Jim’s Attic: The Walt Disney World Time Capsule That Never Was

The Walt Disney World Time Capsule That Never Was

By Jim Korkis

Disney Historian Jim Korkis goes up into his imaginary attic to rummage around his archives and often stumbles across an unusual story about Walt Disney World. Those who have met me know that I take real joy in talking about Walt Disney.

One of the hardest things for me over the decades is having someone tell me a great story and then immediately make me promise never to tell the story because they intend to use it in a book that they are going to write some day. My frustration comes from the fact that the book never gets written.

Over a decade and a half ago, Disney executive Ron Heminger made me promise not to tell all the stories he shared with me. Heminger began his Disney career in 1955 as one of the dancers at the Indian village in Frontierland where his father was a chief. He worked his way up into managerial roles, finishing out his decades with Disney working at Epcot which is where I first encountered him.

While he freely told terrific stories to those of us interested in listening, he warned each of us that he was going to write a book about his experiences and didn’t want any of us telling some of the great stories before the book came out.

He had boxes and boxes of 8mm home movies, memos, memorabilia and more that he had gathered in half a century to use as a resource. There is no indication he ever started writing his book. He disappeared and is supposedly happily living in a trailer somewhere out West where even his closet friends and family members have not been able to locate him.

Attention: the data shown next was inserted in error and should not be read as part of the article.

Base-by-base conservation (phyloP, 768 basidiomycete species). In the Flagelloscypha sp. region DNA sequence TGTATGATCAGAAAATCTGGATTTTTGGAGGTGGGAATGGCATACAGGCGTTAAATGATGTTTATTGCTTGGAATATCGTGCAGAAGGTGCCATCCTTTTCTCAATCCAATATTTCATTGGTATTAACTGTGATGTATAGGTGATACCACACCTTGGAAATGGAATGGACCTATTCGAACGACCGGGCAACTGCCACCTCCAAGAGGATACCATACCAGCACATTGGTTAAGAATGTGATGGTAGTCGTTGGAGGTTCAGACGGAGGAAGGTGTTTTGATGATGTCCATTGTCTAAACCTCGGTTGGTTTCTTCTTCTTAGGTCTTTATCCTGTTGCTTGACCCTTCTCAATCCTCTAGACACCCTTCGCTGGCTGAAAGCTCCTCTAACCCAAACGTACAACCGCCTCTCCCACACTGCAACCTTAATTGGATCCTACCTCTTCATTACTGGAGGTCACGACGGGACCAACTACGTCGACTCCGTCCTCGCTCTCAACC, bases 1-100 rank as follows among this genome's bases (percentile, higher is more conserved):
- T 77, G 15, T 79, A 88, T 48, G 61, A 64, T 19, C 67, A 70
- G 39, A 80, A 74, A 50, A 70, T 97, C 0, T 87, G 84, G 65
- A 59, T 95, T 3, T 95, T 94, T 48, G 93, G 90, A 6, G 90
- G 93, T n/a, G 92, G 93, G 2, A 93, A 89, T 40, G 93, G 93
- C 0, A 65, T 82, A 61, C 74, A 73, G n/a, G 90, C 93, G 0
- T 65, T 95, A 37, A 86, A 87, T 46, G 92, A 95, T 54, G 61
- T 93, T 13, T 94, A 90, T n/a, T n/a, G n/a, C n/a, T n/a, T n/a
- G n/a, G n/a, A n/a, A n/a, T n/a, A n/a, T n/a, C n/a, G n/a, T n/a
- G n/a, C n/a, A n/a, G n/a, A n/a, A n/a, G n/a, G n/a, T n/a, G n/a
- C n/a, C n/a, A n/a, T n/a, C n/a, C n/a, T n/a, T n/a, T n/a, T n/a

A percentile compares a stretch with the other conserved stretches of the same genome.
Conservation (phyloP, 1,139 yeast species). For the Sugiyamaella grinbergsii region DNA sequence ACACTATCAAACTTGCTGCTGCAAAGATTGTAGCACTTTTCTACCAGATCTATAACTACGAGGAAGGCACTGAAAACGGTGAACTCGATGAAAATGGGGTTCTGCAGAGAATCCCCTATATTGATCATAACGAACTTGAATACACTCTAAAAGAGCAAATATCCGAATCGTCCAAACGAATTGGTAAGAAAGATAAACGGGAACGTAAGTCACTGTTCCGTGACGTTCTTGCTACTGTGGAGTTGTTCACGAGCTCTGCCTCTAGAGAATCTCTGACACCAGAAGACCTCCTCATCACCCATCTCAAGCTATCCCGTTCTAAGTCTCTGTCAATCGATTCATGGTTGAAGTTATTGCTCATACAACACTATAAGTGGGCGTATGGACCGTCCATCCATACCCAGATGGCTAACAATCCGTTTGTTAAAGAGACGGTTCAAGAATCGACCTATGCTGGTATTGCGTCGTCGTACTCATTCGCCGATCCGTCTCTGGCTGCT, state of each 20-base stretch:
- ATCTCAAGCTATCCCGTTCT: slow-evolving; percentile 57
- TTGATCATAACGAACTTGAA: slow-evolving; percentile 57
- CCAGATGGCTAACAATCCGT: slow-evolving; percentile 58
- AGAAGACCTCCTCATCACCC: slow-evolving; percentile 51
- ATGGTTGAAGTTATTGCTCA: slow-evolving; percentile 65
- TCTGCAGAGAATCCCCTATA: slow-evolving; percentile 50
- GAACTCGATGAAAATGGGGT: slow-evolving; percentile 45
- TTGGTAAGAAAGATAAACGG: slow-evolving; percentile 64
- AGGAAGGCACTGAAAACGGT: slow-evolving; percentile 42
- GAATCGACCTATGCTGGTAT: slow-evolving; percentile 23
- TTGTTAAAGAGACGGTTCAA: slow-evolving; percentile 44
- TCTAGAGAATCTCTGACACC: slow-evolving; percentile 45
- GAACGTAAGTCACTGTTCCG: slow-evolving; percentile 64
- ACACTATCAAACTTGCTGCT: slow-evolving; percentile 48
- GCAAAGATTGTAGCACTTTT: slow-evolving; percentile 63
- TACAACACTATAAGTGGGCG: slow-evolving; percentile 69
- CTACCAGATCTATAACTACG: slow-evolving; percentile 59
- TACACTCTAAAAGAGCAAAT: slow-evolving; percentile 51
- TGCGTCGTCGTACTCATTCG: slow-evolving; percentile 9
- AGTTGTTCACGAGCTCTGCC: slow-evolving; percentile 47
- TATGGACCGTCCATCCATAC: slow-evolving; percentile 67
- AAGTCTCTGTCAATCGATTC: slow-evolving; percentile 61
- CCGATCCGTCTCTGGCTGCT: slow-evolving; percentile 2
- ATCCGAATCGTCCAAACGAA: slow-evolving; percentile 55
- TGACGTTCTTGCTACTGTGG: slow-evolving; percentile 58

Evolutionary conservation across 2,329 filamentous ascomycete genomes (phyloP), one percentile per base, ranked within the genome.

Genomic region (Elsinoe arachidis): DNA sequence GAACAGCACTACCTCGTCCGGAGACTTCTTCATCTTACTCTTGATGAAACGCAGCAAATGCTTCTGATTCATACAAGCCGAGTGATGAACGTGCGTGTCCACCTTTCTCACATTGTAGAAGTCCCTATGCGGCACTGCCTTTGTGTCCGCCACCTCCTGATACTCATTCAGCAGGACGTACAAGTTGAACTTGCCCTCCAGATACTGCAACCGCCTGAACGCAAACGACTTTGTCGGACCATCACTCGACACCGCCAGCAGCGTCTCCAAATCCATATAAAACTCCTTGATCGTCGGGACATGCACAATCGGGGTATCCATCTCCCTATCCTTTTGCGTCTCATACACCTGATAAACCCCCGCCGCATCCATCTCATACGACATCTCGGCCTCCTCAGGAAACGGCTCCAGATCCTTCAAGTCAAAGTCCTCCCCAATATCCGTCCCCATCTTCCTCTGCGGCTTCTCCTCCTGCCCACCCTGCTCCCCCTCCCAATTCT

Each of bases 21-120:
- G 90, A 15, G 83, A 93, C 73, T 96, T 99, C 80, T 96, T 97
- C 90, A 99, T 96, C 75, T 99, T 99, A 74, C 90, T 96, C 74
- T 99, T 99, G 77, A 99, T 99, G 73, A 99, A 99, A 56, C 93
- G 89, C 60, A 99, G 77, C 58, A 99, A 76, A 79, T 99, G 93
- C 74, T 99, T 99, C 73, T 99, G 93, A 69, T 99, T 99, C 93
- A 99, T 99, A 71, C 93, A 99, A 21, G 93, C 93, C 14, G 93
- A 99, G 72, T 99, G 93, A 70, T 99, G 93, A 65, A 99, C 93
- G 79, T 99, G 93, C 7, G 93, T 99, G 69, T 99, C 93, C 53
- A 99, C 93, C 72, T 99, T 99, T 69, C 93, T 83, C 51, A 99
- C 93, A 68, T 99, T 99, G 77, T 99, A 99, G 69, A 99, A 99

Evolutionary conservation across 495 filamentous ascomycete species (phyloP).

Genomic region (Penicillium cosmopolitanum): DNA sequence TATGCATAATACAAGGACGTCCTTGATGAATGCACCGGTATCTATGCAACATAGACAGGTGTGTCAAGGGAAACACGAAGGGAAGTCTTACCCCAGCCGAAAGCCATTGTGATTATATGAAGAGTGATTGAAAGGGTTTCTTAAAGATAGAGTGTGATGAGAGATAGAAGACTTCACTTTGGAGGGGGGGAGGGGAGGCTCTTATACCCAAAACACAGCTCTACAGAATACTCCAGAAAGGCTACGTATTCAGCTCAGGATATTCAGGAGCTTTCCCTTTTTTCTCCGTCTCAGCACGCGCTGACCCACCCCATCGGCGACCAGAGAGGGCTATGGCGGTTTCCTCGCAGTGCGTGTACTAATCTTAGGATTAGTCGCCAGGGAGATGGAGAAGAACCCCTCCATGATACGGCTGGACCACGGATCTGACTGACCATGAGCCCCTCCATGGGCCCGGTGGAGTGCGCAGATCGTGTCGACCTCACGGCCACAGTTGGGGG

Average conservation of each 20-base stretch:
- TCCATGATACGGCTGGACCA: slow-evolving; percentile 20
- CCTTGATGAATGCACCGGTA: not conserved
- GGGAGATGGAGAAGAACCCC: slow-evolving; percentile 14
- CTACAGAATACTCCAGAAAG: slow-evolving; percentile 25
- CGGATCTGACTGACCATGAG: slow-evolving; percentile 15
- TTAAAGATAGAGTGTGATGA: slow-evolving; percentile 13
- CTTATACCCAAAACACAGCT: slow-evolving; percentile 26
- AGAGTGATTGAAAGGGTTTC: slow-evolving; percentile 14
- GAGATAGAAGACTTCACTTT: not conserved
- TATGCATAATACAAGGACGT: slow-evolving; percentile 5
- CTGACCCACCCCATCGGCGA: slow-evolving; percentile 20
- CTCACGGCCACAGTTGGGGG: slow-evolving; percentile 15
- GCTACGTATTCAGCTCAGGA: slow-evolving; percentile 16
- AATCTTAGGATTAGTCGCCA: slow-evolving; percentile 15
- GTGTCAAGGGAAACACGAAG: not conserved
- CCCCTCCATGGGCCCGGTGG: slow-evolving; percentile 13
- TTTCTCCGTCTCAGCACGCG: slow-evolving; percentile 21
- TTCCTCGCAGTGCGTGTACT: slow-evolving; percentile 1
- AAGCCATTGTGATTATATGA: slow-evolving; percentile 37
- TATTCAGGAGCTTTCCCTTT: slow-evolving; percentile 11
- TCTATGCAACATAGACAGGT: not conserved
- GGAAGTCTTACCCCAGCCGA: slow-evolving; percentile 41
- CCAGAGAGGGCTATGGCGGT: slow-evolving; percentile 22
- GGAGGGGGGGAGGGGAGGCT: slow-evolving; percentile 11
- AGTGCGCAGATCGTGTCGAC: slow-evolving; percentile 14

Some of Heminger’s stories were about the building of the Magic Kingdom. Since Coors Beers was only available on the West Coast and it was a favorite of some of the California people working on the Magic Kingdom in Florida, they arranged for it to be shipped out in boxes from the West Coast marked as equipment for the Peter Pan’s Flight attraction.

“Yeah, Ron was right,” Disney Legend Bill “Sully” Sullivan who was also there at the building of Magic Kingdom told me with a laugh. “This guy brought out Coors Beer in boxes marked ‘small tools and parts.’ He almost got fired because he had used company trucks. We also had things like refried beans shipped out so we could have good Mexican food. Ron took that package that the company offered years ago and he is now in some double wide trailer in Colorado or somewhere. He was half-Sioux, you know.”

One of my favorite Heminger stories is about the Walt Disney World Time Capsule That Never Was. Several years after Magic Kingdom opened in 1971, he was walking with his supervisor through the theme park and reminiscing about the frantic time of opening the place on time.

“One of the things I really regret is that we never did the time capsule,” Heminger shared. “We prepared the spot but just ran out of time.”
His supervisor, who was not there in those months of construction, laughed and told him that it was just an urban legend and that there were never any plans for a time capsule.

Heminger knew better and insisted that it was true and that a place had been prepared at Cinderella Castle. The discussion started to escalate and Heminger finally told the supervisor to meet him at Cinderella Castle a few hours after park closing, after the guests and maintenance staff were not there.

When the park closed, Heminger and one of his cohorts went to the Pirates of the Caribbean attraction and took a full skeleton. Then they went to Cinderella Castle and carefully removed a plaque. There was a hollowed-out hole behind the plaque. It was clear that a space had indeed been prepared for something. They dressed the skeleton in a WED (Walt Disney Imagineering) hard hat and vest, stuffed it into the opening and then replaced the plaque.

Later that evening, Heminger met his supervisor and gave him a flashlight. With some theatrical difficulty, Heminger removed the plaque while he told how things were so hectic in the final days of building the Magic Kingdom that they basically spent their energy during the last few days just making sure everything was covered up for the guests until they could get to it again.